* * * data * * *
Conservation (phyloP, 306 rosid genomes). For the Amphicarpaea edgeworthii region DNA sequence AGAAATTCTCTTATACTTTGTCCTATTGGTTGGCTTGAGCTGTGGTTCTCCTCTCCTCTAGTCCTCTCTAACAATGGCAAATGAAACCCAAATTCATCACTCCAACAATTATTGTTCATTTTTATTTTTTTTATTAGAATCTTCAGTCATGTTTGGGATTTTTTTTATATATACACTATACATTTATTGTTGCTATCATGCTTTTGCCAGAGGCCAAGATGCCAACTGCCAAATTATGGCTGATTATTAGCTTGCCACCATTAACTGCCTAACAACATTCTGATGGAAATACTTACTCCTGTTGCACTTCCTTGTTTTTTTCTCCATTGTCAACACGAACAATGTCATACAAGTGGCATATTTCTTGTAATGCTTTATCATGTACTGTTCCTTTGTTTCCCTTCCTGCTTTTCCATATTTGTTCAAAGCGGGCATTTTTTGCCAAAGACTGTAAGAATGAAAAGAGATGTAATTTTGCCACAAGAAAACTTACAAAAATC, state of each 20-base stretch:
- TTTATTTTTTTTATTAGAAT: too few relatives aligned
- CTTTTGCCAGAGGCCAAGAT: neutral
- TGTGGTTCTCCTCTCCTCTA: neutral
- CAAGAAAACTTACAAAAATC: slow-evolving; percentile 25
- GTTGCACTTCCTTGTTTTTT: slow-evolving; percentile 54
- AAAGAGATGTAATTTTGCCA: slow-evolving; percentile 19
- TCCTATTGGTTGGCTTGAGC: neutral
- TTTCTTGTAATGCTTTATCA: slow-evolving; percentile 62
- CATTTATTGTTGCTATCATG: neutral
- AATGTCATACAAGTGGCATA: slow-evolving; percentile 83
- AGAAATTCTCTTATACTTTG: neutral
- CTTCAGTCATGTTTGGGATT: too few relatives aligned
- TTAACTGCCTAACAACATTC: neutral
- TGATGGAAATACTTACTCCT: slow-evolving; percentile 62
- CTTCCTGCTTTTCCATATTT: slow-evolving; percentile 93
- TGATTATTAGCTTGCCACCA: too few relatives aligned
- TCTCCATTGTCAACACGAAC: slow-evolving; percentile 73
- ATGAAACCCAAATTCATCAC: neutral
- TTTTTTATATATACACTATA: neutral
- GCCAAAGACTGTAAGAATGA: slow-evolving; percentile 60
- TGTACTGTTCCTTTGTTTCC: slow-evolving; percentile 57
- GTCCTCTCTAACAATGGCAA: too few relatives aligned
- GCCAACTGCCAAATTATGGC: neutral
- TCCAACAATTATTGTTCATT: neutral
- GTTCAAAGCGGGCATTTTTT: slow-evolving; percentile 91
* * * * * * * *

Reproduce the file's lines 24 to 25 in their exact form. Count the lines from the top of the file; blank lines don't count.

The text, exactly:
- GCCAACTGCCAAATTATGGC: neutral
- TCCAACAATTATTGTTCATT: neutral